It’s too easy to get sucked into a foodie spiral and believe that every ingredient in every dish needs to be gourmand-worthy. If you’re on a savings mission, there are budget-priced food substitutes that still make the taste buds sing – maybe just from a slightly different hymn book.
Gruyere cheese is fantastic in quiches, tarts and pastas but it costs about $40 a kilo at the supermarket (that’s those Frenchies for you). Swiss cheese costs less than half that. And apparently there is no flavour sacrifice involved.
Everyone swears by Parmigiano Reggiano ($60 a kilo), but seriously? If it’s in cooking who’s going to know you’ve used a cup of garden-variety “parmesan” instead, that costs less than half that?
Don’t want to splash out on mascarpone cheese tonight, at $20 a kilo? Mix up some cream cheese with low-fat sour cream or plain yoghurt.
Make mock goat’s cheese by cutting cream cheese with a bit of tangy plain yogurt or sour cream. It’ll cost way less than half of the goaty version.
Saffron is notoriously expensive – anywhere up to $7,500 per kilo. While the purists reckon there is no substitute, the food hackers suggest that a combo of turmeric with a pinch of sweet paprika will just about do the job. Or a teaspoon of safflower works too.
Cardamom pods, while not in the league of saffron, can cost $250 per kilo for the organic variety. Some say you can fake it with a combo of equal parts cinnamon and nutmeg.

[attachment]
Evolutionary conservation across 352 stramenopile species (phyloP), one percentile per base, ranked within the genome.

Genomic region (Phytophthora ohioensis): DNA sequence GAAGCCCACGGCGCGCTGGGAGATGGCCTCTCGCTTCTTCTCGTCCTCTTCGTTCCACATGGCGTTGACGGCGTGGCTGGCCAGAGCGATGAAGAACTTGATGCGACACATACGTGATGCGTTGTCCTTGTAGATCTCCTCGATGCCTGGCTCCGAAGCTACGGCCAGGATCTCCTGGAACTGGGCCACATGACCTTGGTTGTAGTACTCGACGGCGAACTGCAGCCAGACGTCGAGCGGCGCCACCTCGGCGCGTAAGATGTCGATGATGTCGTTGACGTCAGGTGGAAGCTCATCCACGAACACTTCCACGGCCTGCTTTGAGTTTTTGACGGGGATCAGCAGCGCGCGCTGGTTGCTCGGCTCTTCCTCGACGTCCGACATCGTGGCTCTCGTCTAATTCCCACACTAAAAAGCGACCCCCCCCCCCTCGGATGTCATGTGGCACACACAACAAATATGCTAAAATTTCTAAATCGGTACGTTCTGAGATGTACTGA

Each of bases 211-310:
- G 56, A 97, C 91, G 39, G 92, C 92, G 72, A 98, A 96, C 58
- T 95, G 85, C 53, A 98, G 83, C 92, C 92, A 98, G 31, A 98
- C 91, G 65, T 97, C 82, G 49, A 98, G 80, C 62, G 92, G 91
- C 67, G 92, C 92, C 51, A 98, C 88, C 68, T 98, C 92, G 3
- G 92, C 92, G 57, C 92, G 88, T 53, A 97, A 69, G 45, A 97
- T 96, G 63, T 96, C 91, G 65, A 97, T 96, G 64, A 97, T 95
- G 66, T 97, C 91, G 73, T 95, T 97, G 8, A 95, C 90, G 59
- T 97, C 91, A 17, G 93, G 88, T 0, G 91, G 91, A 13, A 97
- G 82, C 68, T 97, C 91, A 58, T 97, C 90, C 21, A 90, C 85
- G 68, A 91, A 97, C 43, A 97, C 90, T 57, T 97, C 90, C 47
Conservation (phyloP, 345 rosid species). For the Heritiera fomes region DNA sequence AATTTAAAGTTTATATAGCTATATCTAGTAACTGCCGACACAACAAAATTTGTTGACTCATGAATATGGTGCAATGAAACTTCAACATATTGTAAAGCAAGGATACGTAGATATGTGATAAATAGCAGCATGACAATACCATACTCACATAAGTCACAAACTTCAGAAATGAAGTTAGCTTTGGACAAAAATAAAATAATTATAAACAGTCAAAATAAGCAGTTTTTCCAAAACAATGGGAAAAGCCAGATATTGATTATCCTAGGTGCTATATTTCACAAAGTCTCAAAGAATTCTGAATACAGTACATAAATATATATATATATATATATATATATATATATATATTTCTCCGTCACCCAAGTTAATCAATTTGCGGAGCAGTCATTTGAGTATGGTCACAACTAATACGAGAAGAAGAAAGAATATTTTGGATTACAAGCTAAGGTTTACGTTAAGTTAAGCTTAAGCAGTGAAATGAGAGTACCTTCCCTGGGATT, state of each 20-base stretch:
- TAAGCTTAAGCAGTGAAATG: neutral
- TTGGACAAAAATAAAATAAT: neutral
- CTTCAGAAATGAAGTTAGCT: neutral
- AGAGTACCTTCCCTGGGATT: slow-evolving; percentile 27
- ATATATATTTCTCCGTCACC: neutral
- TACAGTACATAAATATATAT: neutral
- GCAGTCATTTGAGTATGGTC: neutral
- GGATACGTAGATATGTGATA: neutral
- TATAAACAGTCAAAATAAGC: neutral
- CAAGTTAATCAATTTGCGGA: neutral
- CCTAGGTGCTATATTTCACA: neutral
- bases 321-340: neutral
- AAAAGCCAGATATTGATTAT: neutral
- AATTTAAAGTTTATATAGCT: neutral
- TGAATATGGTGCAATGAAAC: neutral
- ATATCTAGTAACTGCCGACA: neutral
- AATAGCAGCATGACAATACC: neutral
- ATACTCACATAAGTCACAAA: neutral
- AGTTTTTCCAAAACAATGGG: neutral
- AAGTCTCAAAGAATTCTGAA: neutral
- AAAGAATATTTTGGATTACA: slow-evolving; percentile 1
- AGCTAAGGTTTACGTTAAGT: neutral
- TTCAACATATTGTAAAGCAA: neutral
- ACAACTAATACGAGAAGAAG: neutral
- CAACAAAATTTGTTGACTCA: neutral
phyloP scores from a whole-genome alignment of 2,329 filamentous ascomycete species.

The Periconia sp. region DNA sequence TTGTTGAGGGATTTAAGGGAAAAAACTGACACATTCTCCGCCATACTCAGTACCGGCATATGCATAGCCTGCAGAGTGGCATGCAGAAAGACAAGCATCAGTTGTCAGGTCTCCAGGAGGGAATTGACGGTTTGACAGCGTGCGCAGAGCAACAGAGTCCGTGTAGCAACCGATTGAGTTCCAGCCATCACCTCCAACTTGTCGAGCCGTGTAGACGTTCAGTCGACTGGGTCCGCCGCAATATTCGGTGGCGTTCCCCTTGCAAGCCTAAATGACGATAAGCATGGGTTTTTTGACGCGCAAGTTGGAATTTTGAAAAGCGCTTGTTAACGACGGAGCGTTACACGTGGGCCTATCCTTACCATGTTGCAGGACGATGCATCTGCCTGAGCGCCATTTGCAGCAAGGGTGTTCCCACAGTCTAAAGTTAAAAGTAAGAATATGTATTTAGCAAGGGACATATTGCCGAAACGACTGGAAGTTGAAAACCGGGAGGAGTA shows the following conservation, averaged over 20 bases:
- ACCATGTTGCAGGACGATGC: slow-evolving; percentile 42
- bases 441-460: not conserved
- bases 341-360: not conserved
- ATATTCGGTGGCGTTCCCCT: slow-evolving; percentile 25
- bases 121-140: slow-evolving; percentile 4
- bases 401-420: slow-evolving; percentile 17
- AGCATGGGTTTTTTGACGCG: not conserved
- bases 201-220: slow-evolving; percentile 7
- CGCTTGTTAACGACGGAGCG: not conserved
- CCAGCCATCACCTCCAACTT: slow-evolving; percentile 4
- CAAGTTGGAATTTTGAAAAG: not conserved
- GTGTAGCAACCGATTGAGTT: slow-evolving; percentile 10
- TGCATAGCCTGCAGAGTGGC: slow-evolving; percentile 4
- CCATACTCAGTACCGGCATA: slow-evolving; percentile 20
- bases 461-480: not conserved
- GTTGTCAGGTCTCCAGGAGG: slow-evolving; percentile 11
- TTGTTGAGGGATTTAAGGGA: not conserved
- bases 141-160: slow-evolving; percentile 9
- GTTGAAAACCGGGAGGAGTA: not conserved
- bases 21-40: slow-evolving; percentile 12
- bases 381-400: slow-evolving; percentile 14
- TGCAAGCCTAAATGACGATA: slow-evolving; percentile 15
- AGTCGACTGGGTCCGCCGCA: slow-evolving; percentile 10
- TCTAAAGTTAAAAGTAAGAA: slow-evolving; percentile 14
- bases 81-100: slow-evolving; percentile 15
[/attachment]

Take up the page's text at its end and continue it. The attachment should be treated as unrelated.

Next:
They’re quite the thing at the moment, broths, and they come with an artisanal price tag (and a beard). Numerous websites, including Better Homes & Gardens, say that a bouillon cube or the equivalent amount of stock granules will match a cup of broth for taste, if not for gut health.
Balsamic’s not cheap but it’s become a staple – did you know that red wine vinegar mixed with honey is said to make a fine replacement? And that red wine vinegar can cost a quarter as much as a sweet balsamic vinegar?
If a recipe calls for maple syrup, you could do like frugal minded mom and mix up some brown sugar with a little water.
Nigella Lawson reckons you can use bacon instead of pancetta in Italian dishes – just cook it with more oil than you would pancetta. And bacon can be 50 percent cheaper at the supermarket.
Why buy tahini when you can pull out the peanut butter, thin it with some water and chuck it in your saucepan, is what Cooking on a Bootstrap website says. While tahini isn’t super expensive, it’s a waste if you buy a jar and then it sits in the cupboard for 5 years till you throw it out.